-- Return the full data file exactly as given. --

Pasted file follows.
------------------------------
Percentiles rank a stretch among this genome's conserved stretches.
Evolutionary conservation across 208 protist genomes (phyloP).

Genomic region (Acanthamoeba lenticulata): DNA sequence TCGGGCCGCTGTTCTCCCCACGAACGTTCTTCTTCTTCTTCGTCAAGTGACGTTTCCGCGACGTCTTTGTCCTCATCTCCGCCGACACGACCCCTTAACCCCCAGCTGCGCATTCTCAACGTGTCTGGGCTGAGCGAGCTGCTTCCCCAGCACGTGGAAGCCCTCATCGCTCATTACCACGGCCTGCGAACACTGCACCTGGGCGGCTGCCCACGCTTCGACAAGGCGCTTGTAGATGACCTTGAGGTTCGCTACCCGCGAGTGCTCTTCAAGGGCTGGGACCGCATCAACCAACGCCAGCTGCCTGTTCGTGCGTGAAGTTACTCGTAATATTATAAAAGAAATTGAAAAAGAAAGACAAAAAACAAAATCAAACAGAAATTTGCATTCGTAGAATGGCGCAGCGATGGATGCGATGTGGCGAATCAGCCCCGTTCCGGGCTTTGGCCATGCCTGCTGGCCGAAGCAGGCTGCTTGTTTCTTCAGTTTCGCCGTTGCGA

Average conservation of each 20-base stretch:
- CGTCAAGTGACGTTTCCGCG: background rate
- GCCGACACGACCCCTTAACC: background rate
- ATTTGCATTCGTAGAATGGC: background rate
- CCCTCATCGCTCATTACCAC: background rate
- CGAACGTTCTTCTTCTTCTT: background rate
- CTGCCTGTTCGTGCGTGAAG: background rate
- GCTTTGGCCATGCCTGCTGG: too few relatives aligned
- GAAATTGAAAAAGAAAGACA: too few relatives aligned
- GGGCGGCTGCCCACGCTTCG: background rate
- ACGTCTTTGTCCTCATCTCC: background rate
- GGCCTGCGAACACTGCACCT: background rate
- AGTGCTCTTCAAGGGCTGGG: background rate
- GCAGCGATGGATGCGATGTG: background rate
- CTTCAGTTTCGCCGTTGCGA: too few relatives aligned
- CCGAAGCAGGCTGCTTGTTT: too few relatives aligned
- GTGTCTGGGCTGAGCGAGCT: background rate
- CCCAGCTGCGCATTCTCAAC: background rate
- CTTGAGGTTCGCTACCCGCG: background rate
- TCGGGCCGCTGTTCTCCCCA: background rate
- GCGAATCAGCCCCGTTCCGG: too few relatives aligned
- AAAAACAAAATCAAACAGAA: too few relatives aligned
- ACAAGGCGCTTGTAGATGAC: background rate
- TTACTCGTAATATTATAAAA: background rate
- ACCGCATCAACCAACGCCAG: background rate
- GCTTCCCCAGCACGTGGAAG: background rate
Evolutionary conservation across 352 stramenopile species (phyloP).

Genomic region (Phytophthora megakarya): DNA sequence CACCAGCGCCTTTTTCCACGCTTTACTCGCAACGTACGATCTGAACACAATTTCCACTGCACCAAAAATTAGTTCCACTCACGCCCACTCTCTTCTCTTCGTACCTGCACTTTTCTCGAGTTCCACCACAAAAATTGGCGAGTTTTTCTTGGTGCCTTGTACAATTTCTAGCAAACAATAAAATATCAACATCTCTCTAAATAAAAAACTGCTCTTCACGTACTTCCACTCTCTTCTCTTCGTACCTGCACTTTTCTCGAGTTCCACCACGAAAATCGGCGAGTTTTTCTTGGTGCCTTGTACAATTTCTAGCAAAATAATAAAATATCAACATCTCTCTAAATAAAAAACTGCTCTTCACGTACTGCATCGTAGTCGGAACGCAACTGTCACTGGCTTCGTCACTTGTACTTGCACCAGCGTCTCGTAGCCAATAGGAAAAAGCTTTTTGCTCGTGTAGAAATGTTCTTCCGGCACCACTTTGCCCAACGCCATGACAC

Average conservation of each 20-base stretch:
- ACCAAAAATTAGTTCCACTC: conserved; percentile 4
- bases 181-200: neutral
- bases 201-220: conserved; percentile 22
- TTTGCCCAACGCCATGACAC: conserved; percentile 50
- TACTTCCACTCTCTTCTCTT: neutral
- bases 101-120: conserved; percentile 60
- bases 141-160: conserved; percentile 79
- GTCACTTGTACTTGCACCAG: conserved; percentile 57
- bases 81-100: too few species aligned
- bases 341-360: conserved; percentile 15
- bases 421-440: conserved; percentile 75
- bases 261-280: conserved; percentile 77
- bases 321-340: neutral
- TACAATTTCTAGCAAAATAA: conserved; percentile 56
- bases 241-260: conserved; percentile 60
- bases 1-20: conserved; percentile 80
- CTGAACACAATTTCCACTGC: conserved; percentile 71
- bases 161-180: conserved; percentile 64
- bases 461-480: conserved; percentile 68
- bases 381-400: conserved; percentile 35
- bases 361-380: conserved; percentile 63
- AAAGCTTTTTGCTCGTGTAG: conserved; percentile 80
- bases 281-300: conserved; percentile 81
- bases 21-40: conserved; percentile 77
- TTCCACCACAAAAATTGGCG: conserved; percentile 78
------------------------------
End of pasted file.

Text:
Percentiles rank a stretch among this genome's conserved stretches.
Evolutionary conservation across 208 protist genomes (phyloP).

Genomic region (Acanthamoeba lenticulata): DNA sequence TCGGGCCGCTGTTCTCCCCACGAACGTTCTTCTTCTTCTTCGTCAAGTGACGTTTCCGCGACGTCTTTGTCCTCATCTCCGCCGACACGACCCCTTAACCCCCAGCTGCGCATTCTCAACGTGTCTGGGCTGAGCGAGCTGCTTCCCCAGCACGTGGAAGCCCTCATCGCTCATTACCACGGCCTGCGAACACTGCACCTGGGCGGCTGCCCACGCTTCGACAAGGCGCTTGTAGATGACCTTGAGGTTCGCTACCCGCGAGTGCTCTTCAAGGGCTGGGACCGCATCAACCAACGCCAGCTGCCTGTTCGTGCGTGAAGTTACTCGTAATATTATAAAAGAAATTGAAAAAGAAAGACAAAAAACAAAATCAAACAGAAATTTGCATTCGTAGAATGGCGCAGCGATGGATGCGATGTGGCGAATCAGCCCCGTTCCGGGCTTTGGCCATGCCTGCTGGCCGAAGCAGGCTGCTTGTTTCTTCAGTTTCGCCGTTGCGA

Average conservation of each 20-base stretch:
- CGTCAAGTGACGTTTCCGCG: background rate
- GCCGACACGACCCCTTAACC: background rate
- ATTTGCATTCGTAGAATGGC: background rate
- CCCTCATCGCTCATTACCAC: background rate
- CGAACGTTCTTCTTCTTCTT: background rate
- CTGCCTGTTCGTGCGTGAAG: background rate
- GCTTTGGCCATGCCTGCTGG: too few relatives aligned
- GAAATTGAAAAAGAAAGACA: too few relatives aligned
- GGGCGGCTGCCCACGCTTCG: background rate
- ACGTCTTTGTCCTCATCTCC: background rate
- GGCCTGCGAACACTGCACCT: background rate
- AGTGCTCTTCAAGGGCTGGG: background rate
- GCAGCGATGGATGCGATGTG: background rate
- CTTCAGTTTCGCCGTTGCGA: too few relatives aligned
- CCGAAGCAGGCTGCTTGTTT: too few relatives aligned
- GTGTCTGGGCTGAGCGAGCT: background rate
- CCCAGCTGCGCATTCTCAAC: background rate
- CTTGAGGTTCGCTACCCGCG: background rate
- TCGGGCCGCTGTTCTCCCCA: background rate
- GCGAATCAGCCCCGTTCCGG: too few relatives aligned
- AAAAACAAAATCAAACAGAA: too few relatives aligned
- ACAAGGCGCTTGTAGATGAC: background rate
- TTACTCGTAATATTATAAAA: background rate
- ACCGCATCAACCAACGCCAG: background rate
- GCTTCCCCAGCACGTGGAAG: background rate
Evolutionary conservation across 352 stramenopile species (phyloP).

Genomic region (Phytophthora megakarya): DNA sequence CACCAGCGCCTTTTTCCACGCTTTACTCGCAACGTACGATCTGAACACAATTTCCACTGCACCAAAAATTAGTTCCACTCACGCCCACTCTCTTCTCTTCGTACCTGCACTTTTCTCGAGTTCCACCACAAAAATTGGCGAGTTTTTCTTGGTGCCTTGTACAATTTCTAGCAAACAATAAAATATCAACATCTCTCTAAATAAAAAACTGCTCTTCACGTACTTCCACTCTCTTCTCTTCGTACCTGCACTTTTCTCGAGTTCCACCACGAAAATCGGCGAGTTTTTCTTGGTGCCTTGTACAATTTCTAGCAAAATAATAAAATATCAACATCTCTCTAAATAAAAAACTGCTCTTCACGTACTGCATCGTAGTCGGAACGCAACTGTCACTGGCTTCGTCACTTGTACTTGCACCAGCGTCTCGTAGCCAATAGGAAAAAGCTTTTTGCTCGTGTAGAAATGTTCTTCCGGCACCACTTTGCCCAACGCCATGACAC

Average conservation of each 20-base stretch:
- ACCAAAAATTAGTTCCACTC: conserved; percentile 4
- bases 181-200: neutral
- bases 201-220: conserved; percentile 22
- TTTGCCCAACGCCATGACAC: conserved; percentile 50
- TACTTCCACTCTCTTCTCTT: neutral
- bases 101-120: conserved; percentile 60
- bases 141-160: conserved; percentile 79
- GTCACTTGTACTTGCACCAG: conserved; percentile 57
- bases 81-100: too few species aligned
- bases 341-360: conserved; percentile 15
- bases 421-440: conserved; percentile 75
- bases 261-280: conserved; percentile 77
- bases 321-340: neutral
- TACAATTTCTAGCAAAATAA: conserved; percentile 56
- bases 241-260: conserved; percentile 60
- bases 1-20: conserved; percentile 80
- CTGAACACAATTTCCACTGC: conserved; percentile 71
- bases 161-180: conserved; percentile 64
- bases 461-480: conserved; percentile 68
- bases 381-400: conserved; percentile 35
- bases 361-380: conserved; percentile 63
- AAAGCTTTTTGCTCGTGTAG: conserved; percentile 80
- bases 281-300: conserved; percentile 81
- bases 21-40: conserved; percentile 77
- TTCCACCACAAAAATTGGCG: conserved; percentile 78